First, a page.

Selecting Healthy Perennials
Perennials are grown for both their foliage and their flowers. Their ability to come back each year and their generally carefree culture make them the backbone of the garden. With reasonable care, perennials establish a colorful and attractive presence, increasing each season in value.
The key to successful perennial gardening is the selection of healthy plants, well adapted to the climate and growing conditions of USDA Horticultural Zones 4 and 5 and Heat Zone 7.
Whenever possible, choose your plants from reputable and knowledgeable local sources. You will see what you are getting, and you will avoid the cost and possible damage of packaging and shipping. You should also get fresh plants at the appropriate time for planting.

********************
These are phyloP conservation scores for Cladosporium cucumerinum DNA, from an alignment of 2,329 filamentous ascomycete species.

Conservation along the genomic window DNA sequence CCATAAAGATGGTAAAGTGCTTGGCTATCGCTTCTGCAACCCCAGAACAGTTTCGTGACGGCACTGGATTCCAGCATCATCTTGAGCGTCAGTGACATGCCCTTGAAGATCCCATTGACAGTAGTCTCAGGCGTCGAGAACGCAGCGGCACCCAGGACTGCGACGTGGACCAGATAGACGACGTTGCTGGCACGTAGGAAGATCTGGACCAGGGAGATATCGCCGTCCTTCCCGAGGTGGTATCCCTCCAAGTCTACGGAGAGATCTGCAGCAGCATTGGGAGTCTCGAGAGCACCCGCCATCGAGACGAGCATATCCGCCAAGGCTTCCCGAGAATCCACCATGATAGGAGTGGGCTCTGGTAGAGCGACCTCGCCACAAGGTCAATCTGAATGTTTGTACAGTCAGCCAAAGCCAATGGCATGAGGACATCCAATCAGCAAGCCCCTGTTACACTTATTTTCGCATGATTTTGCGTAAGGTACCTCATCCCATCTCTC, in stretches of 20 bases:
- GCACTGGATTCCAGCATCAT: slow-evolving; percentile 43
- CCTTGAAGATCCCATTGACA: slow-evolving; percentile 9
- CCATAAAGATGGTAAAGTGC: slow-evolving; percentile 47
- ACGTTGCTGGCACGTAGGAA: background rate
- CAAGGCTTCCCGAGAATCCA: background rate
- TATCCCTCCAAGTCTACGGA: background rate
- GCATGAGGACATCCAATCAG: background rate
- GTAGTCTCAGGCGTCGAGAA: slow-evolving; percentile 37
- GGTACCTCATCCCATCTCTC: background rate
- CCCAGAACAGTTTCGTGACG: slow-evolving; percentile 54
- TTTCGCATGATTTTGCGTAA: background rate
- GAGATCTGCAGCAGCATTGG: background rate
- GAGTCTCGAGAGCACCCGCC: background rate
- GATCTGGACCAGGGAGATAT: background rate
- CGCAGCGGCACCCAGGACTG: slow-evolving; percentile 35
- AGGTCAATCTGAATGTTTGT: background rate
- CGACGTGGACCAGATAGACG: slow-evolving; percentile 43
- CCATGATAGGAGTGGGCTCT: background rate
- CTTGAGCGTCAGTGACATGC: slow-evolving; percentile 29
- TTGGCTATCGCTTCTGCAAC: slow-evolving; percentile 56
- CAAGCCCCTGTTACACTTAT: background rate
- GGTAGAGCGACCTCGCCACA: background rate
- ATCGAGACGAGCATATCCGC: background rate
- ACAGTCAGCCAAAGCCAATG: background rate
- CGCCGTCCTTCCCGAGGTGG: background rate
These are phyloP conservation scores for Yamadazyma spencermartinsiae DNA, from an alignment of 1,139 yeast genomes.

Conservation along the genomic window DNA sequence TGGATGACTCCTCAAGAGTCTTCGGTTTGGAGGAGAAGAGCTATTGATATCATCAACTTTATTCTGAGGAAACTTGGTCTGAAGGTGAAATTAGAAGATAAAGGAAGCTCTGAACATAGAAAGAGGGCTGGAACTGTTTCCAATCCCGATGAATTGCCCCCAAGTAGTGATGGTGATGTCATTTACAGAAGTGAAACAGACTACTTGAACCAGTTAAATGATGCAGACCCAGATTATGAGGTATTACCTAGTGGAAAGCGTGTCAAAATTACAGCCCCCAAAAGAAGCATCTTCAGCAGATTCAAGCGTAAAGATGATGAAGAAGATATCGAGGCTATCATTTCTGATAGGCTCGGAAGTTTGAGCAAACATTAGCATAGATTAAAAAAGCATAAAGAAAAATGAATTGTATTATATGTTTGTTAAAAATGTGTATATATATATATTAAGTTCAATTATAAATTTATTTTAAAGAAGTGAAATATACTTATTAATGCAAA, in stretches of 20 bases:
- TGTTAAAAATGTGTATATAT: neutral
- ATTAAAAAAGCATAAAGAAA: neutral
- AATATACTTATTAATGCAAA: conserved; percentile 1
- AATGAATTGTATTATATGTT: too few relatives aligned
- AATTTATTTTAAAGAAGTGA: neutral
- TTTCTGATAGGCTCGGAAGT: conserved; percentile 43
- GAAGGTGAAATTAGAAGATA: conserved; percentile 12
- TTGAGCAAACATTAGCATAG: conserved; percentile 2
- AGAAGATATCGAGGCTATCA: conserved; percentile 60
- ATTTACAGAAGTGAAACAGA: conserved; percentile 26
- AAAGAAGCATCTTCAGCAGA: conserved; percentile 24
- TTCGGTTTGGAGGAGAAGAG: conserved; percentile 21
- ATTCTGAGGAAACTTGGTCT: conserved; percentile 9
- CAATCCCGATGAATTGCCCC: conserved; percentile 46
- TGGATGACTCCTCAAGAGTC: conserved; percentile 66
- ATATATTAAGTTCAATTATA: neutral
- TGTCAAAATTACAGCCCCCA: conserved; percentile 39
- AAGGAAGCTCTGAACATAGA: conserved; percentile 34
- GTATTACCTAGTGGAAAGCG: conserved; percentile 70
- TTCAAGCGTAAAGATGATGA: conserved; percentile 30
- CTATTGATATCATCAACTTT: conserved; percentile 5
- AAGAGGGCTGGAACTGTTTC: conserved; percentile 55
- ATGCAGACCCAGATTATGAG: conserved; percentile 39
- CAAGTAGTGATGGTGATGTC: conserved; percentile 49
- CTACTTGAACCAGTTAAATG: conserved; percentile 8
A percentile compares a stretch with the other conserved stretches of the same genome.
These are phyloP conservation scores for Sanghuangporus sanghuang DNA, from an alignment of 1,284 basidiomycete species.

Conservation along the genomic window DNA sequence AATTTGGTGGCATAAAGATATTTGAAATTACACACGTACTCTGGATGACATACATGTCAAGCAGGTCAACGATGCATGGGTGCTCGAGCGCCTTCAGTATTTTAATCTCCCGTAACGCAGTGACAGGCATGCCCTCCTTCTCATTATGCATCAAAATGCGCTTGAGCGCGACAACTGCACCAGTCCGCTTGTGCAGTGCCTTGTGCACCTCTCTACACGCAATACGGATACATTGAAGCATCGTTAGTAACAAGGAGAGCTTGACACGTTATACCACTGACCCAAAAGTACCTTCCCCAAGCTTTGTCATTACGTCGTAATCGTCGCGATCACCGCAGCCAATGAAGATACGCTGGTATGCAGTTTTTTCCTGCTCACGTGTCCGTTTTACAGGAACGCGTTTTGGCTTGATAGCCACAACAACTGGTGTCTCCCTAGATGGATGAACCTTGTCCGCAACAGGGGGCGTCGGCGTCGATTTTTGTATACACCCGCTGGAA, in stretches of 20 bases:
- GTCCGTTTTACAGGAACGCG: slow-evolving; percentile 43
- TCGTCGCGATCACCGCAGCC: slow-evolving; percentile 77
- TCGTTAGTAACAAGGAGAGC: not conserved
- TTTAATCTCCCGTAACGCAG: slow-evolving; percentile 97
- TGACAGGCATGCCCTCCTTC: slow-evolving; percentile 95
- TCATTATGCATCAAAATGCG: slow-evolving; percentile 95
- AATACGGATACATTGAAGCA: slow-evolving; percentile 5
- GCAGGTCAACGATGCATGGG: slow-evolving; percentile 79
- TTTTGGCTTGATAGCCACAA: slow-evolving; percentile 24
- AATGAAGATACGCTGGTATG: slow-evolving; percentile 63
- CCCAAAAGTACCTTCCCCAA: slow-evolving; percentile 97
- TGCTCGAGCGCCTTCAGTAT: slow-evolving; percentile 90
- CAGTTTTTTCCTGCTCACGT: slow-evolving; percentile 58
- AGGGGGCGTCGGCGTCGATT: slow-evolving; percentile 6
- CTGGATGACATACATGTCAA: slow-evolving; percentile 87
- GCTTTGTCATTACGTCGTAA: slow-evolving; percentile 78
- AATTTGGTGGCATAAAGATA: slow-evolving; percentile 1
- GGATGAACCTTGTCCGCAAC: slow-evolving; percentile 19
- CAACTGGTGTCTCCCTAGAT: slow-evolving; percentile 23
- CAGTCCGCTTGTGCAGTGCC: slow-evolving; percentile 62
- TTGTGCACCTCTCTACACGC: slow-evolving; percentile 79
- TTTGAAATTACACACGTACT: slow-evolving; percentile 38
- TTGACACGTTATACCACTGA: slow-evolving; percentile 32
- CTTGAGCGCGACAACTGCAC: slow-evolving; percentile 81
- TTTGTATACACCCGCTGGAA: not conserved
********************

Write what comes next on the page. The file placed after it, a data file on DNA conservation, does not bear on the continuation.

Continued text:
Most perennials are sold in pots of various sizes for spring planting. Some are sold in peat or fiber pots that may be planted directly into the prepared soil. These pots break down slowly, so it is usually desirable to remove the plant from the pot before planting. Inspect the plants offered for sale carefully to be sure the pots and plants are free of insects, stem damage, and evidence of obvious dryness or over-watering. Roots emerging from the bottoms of pots usually indicate that the plants are root-bound. Remove the plant carefully from its pot and loosen the roots to spread them out when planting.
When selecting perennials, be aware of light requirements, the eventual size and proper spacing of the plants, and how they relate to the color and texture of other plant material in the garden.